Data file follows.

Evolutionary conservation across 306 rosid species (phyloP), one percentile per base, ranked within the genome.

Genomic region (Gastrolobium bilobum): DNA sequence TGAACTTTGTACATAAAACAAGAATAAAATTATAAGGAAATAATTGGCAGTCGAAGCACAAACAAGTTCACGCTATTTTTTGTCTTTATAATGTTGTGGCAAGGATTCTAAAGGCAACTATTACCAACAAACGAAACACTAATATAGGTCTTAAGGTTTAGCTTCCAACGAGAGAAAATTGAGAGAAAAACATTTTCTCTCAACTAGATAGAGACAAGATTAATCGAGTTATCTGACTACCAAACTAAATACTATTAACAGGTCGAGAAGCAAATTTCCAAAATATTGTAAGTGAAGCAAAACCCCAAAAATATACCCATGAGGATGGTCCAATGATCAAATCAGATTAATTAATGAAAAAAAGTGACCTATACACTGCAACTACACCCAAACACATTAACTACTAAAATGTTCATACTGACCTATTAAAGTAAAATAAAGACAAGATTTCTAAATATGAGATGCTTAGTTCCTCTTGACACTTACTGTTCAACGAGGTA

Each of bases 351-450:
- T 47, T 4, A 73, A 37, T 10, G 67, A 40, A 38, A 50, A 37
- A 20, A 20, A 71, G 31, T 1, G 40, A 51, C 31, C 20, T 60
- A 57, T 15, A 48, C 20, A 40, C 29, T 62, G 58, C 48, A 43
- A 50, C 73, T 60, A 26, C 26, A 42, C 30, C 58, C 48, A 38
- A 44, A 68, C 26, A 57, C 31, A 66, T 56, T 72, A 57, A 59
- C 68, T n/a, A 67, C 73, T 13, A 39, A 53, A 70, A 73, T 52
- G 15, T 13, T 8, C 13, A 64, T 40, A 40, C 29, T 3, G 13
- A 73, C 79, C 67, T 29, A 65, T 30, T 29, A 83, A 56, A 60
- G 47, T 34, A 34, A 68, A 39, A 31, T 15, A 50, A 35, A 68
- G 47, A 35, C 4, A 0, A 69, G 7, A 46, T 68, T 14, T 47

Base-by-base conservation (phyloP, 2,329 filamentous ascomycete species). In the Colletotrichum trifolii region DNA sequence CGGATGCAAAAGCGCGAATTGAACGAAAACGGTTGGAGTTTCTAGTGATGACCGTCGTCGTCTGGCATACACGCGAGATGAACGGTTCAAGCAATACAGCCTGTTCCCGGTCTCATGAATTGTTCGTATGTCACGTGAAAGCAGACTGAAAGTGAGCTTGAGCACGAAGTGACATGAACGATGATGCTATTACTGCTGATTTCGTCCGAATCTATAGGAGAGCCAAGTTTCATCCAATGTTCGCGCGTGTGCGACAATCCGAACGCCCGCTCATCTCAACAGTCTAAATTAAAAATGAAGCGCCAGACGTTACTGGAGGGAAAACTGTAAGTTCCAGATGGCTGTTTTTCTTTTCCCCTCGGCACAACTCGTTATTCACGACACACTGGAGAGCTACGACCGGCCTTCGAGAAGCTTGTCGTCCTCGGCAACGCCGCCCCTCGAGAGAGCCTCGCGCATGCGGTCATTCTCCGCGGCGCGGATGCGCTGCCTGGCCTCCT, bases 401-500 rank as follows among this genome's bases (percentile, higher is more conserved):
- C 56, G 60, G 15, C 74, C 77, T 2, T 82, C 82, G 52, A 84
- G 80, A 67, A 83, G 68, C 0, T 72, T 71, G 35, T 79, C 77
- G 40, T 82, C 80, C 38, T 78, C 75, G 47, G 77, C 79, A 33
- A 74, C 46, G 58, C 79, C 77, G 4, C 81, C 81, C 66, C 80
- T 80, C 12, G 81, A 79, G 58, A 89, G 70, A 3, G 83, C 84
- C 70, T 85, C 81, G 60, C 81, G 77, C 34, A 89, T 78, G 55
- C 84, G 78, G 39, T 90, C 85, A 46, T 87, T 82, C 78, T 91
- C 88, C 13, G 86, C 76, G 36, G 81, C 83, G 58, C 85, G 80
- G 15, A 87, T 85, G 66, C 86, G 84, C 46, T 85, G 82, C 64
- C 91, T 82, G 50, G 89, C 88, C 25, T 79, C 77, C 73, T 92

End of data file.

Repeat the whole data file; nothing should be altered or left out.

Evolutionary conservation across 306 rosid species (phyloP), one percentile per base, ranked within the genome.

Genomic region (Gastrolobium bilobum): DNA sequence TGAACTTTGTACATAAAACAAGAATAAAATTATAAGGAAATAATTGGCAGTCGAAGCACAAACAAGTTCACGCTATTTTTTGTCTTTATAATGTTGTGGCAAGGATTCTAAAGGCAACTATTACCAACAAACGAAACACTAATATAGGTCTTAAGGTTTAGCTTCCAACGAGAGAAAATTGAGAGAAAAACATTTTCTCTCAACTAGATAGAGACAAGATTAATCGAGTTATCTGACTACCAAACTAAATACTATTAACAGGTCGAGAAGCAAATTTCCAAAATATTGTAAGTGAAGCAAAACCCCAAAAATATACCCATGAGGATGGTCCAATGATCAAATCAGATTAATTAATGAAAAAAAGTGACCTATACACTGCAACTACACCCAAACACATTAACTACTAAAATGTTCATACTGACCTATTAAAGTAAAATAAAGACAAGATTTCTAAATATGAGATGCTTAGTTCCTCTTGACACTTACTGTTCAACGAGGTA

Each of bases 351-450:
- T 47, T 4, A 73, A 37, T 10, G 67, A 40, A 38, A 50, A 37
- A 20, A 20, A 71, G 31, T 1, G 40, A 51, C 31, C 20, T 60
- A 57, T 15, A 48, C 20, A 40, C 29, T 62, G 58, C 48, A 43
- A 50, C 73, T 60, A 26, C 26, A 42, C 30, C 58, C 48, A 38
- A 44, A 68, C 26, A 57, C 31, A 66, T 56, T 72, A 57, A 59
- C 68, T n/a, A 67, C 73, T 13, A 39, A 53, A 70, A 73, T 52
- G 15, T 13, T 8, C 13, A 64, T 40, A 40, C 29, T 3, G 13
- A 73, C 79, C 67, T 29, A 65, T 30, T 29, A 83, A 56, A 60
- G 47, T 34, A 34, A 68, A 39, A 31, T 15, A 50, A 35, A 68
- G 47, A 35, C 4, A 0, A 69, G 7, A 46, T 68, T 14, T 47

Base-by-base conservation (phyloP, 2,329 filamentous ascomycete species). In the Colletotrichum trifolii region DNA sequence CGGATGCAAAAGCGCGAATTGAACGAAAACGGTTGGAGTTTCTAGTGATGACCGTCGTCGTCTGGCATACACGCGAGATGAACGGTTCAAGCAATACAGCCTGTTCCCGGTCTCATGAATTGTTCGTATGTCACGTGAAAGCAGACTGAAAGTGAGCTTGAGCACGAAGTGACATGAACGATGATGCTATTACTGCTGATTTCGTCCGAATCTATAGGAGAGCCAAGTTTCATCCAATGTTCGCGCGTGTGCGACAATCCGAACGCCCGCTCATCTCAACAGTCTAAATTAAAAATGAAGCGCCAGACGTTACTGGAGGGAAAACTGTAAGTTCCAGATGGCTGTTTTTCTTTTCCCCTCGGCACAACTCGTTATTCACGACACACTGGAGAGCTACGACCGGCCTTCGAGAAGCTTGTCGTCCTCGGCAACGCCGCCCCTCGAGAGAGCCTCGCGCATGCGGTCATTCTCCGCGGCGCGGATGCGCTGCCTGGCCTCCT, bases 401-500 rank as follows among this genome's bases (percentile, higher is more conserved):
- C 56, G 60, G 15, C 74, C 77, T 2, T 82, C 82, G 52, A 84
- G 80, A 67, A 83, G 68, C 0, T 72, T 71, G 35, T 79, C 77
- G 40, T 82, C 80, C 38, T 78, C 75, G 47, G 77, C 79, A 33
- A 74, C 46, G 58, C 79, C 77, G 4, C 81, C 81, C 66, C 80
- T 80, C 12, G 81, A 79, G 58, A 89, G 70, A 3, G 83, C 84
- C 70, T 85, C 81, G 60, C 81, G 77, C 34, A 89, T 78, G 55
- C 84, G 78, G 39, T 90, C 85, A 46, T 87, T 82, C 78, T 91
- C 88, C 13, G 86, C 76, G 36, G 81, C 83, G 58, C 85, G 80
- G 15, A 87, T 85, G 66, C 86, G 84, C 46, T 85, G 82, C 64
- C 91, T 82, G 50, G 89, C 88, C 25, T 79, C 77, C 73, T 92